Kristie Ahn announces retirement from tennis
Former Stanford University star and WTA Top 100 player Kristie Ahn announced her retirement from professional tennis on Friday at age 29.
"It's probably one of the most polarizing feelings to announce that I'm stepping away from the court," Ahn began in a heartfelt post on Instagram. "This chapter turned volume of my life that has had the twists and turns reminiscent of a K-drama has finally [come] to an end."
From her US Open debut in 2008 as a 16-year-old amateur, to a self-desribed full-circle run to the second week as a wild card in 2019, it seemed fitting that the New Jerseysan also played her last career match at Flushing Meadows last summer—though contesting US Open qualifying behind closed doors wasn't the goodbye she'd scripted.
"I really wanted to qualify to have one last chance to say goodbye ... properly," she wrote, "but I've come to terms with the fact that not everybody gets an [Andre] Agassi farewell, and seeing others with infinitely more illustrious careers than mine step away graciously has given me the courage to follow suit."
After nearly beating then-world No. 1 Dinara Safina in Louis Armstrong Stadium at the 2008 US Open, Ahn went on to have a decorated career at Stanford University. Named the ITA Rookie of the Year as a freshman, Ahn was a three-time All-American who also delivered the clinching point to win the Cardinal its 2013 national championship.
After graduating in 2014, she made her transition to the professional tour with mixed successes as she worked through injuries that also hampered her college years: she reached eight finals on the ITF circuit from 2015-18, and played her first Grand Slam main draw in 10 years at the 2018 Australian Open. Her career season came a year later. She won the USTA Wild Card Challenge for the US Open, putting her into the main draw for the first time since 2008, and beat a pair for former major-winners, Svetlana Kuznetsova and Jelena Ostapenko, en route to the Round of 16. Ahn—the daughter of Korean immigrants to the U.S.—was the first Asian-American woman to get that far in New York in nearly 20 years, and peaked at a career-high ranking of world No. 87 later that fall.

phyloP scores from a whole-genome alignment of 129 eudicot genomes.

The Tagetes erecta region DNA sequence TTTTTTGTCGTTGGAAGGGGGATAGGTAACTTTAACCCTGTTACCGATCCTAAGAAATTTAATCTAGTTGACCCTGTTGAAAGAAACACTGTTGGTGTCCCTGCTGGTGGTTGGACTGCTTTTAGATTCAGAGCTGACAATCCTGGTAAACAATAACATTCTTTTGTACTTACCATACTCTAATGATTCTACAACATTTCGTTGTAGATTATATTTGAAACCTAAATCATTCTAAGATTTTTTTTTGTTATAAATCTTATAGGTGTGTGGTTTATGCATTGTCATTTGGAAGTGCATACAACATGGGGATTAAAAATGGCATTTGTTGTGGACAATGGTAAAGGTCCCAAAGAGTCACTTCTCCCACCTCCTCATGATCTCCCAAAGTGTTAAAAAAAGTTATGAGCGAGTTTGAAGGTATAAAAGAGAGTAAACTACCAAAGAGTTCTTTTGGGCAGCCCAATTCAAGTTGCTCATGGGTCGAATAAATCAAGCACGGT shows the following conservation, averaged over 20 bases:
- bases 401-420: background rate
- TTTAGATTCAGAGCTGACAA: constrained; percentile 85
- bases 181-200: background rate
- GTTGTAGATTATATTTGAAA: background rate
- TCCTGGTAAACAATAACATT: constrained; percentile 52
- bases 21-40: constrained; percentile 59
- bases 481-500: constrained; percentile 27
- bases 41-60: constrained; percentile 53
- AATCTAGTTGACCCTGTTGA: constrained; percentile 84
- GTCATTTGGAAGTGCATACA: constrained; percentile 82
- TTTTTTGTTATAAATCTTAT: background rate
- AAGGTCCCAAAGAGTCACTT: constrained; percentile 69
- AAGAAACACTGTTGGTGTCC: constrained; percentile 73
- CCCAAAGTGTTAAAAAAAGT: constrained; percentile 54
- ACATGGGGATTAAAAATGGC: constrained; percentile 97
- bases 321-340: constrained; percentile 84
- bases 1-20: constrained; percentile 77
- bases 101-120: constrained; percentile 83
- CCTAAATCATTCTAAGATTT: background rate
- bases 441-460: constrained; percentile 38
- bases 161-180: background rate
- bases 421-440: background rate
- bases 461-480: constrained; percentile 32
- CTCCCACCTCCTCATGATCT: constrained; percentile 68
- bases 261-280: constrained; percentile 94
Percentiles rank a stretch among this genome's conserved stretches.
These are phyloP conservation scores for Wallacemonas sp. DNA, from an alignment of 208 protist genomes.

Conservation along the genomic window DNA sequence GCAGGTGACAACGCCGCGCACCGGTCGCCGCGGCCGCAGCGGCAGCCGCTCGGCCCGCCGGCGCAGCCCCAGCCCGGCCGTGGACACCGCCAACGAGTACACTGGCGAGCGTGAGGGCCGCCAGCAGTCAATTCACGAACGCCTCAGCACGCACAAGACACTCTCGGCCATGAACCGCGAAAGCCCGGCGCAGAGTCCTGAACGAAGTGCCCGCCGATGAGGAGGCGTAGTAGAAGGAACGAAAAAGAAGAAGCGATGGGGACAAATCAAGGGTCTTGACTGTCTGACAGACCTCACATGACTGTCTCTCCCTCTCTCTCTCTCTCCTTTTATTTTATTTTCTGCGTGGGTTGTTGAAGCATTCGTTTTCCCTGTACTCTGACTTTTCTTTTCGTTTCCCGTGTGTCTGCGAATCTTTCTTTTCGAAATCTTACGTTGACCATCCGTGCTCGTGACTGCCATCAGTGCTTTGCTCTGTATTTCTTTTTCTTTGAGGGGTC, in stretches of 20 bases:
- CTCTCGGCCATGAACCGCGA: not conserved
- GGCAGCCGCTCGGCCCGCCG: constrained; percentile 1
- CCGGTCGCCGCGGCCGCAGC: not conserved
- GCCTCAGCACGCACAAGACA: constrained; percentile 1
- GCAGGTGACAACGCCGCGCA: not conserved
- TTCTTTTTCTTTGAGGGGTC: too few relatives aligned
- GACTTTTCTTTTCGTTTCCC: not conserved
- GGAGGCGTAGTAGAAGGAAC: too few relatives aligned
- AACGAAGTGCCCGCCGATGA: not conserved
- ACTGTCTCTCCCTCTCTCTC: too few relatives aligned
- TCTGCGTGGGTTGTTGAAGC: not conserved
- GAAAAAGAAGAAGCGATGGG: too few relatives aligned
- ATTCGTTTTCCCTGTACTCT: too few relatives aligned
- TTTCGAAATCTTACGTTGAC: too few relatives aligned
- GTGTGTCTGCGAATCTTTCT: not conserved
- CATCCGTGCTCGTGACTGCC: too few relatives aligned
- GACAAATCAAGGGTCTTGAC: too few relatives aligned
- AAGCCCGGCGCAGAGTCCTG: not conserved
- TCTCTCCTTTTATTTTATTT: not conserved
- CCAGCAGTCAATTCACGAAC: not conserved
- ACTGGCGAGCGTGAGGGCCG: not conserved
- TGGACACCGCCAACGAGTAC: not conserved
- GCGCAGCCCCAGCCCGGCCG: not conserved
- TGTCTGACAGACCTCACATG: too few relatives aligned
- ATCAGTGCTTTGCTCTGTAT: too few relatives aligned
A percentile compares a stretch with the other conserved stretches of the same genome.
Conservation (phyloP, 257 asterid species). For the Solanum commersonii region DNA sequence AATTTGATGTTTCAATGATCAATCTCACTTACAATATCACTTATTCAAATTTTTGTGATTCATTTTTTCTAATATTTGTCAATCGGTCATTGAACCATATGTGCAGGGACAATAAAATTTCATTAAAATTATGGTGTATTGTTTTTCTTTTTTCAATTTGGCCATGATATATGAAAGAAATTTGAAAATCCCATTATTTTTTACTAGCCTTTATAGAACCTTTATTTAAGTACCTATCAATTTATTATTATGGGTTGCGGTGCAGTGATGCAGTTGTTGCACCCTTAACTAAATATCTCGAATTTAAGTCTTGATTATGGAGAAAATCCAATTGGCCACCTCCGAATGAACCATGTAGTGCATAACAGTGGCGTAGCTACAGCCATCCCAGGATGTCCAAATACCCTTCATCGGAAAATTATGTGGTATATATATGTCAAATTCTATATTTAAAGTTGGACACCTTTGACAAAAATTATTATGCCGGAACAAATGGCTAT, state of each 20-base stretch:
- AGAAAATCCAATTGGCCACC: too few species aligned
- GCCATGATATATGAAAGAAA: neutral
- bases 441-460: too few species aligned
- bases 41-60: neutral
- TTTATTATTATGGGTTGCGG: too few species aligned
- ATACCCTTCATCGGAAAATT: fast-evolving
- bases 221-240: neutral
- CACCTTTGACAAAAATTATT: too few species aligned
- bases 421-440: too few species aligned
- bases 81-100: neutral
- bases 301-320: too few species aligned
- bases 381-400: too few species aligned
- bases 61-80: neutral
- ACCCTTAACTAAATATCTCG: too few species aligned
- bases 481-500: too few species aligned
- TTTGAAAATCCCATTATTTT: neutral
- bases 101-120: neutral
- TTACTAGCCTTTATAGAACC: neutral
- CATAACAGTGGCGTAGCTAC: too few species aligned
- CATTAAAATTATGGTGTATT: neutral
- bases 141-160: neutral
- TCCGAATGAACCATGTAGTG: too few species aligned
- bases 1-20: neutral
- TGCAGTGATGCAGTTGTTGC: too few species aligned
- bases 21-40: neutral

"I'll spare you the corniness of all the life lessons that tennis has taught me—but I will share this: I've always dreamed of being able to make an impact in the Asian American community the same way that the greats have impacted me. I remember watching and cheering for Michael Chang and Michelle Kwan as they worked to dismantle [whether they knew it or not] the stereotype of Asian Americans only being good at school or music—that we didn't belong in sports," she wrote.
"Obviously, my accolades don't remotely match up to theirs, but I'd like to think that I've helped chip away at that barrier and add another dimension—finding that balancing act of security (going to college in my case) and pursuing one's passion. ... Representation really is everything."
In addition to what she achieved on-court, Ahn was equally respected for her work behind the scenes. In her career, she was both a member of the WTA Players' Council and a Player Board representative on the WTA Board of Directors, and twice won the tour's Peachy Kellmeyer Player Service Award. A winner as a part the WTA Players' Council in 2020 as a result of their work advocating for players during the COVID-19 pandemic, Ahn also won it in 2021 herself. Since 1977, the award has been player-voted and is given to the player who best serves her peers and the growth and interests of the WTA.
She also became a viral sensation on TikTok during the pandemic, offering humorous takes on the life of a professional tennis player in videos that accumulated nearly a half-million likes. She'll continue to work for online audiences in the future: Ahn says she's on track to start her professional career as a UX designer by June, but won't be too far from tennis in the meantime. She plans to attend the BNP Paribas Open and the Miami Open later this month.
"... Regardless if you started following me during my run in 2019, my TikTok vids during quarantine, my time at Stanford, or in 2008 ... where it all really began, I just want to say thanks—for your support, for your kind words and for your love," she wrote.
"One last thanks to my sponsors, coaches, friends and family for supporting me along the way and believing in me, even when I didn't believe in myself. As someone who has struggled with self-worth, it's taken me a while to accept that I'm worthy of my success, and that wouldn't have been possible without you by my side."
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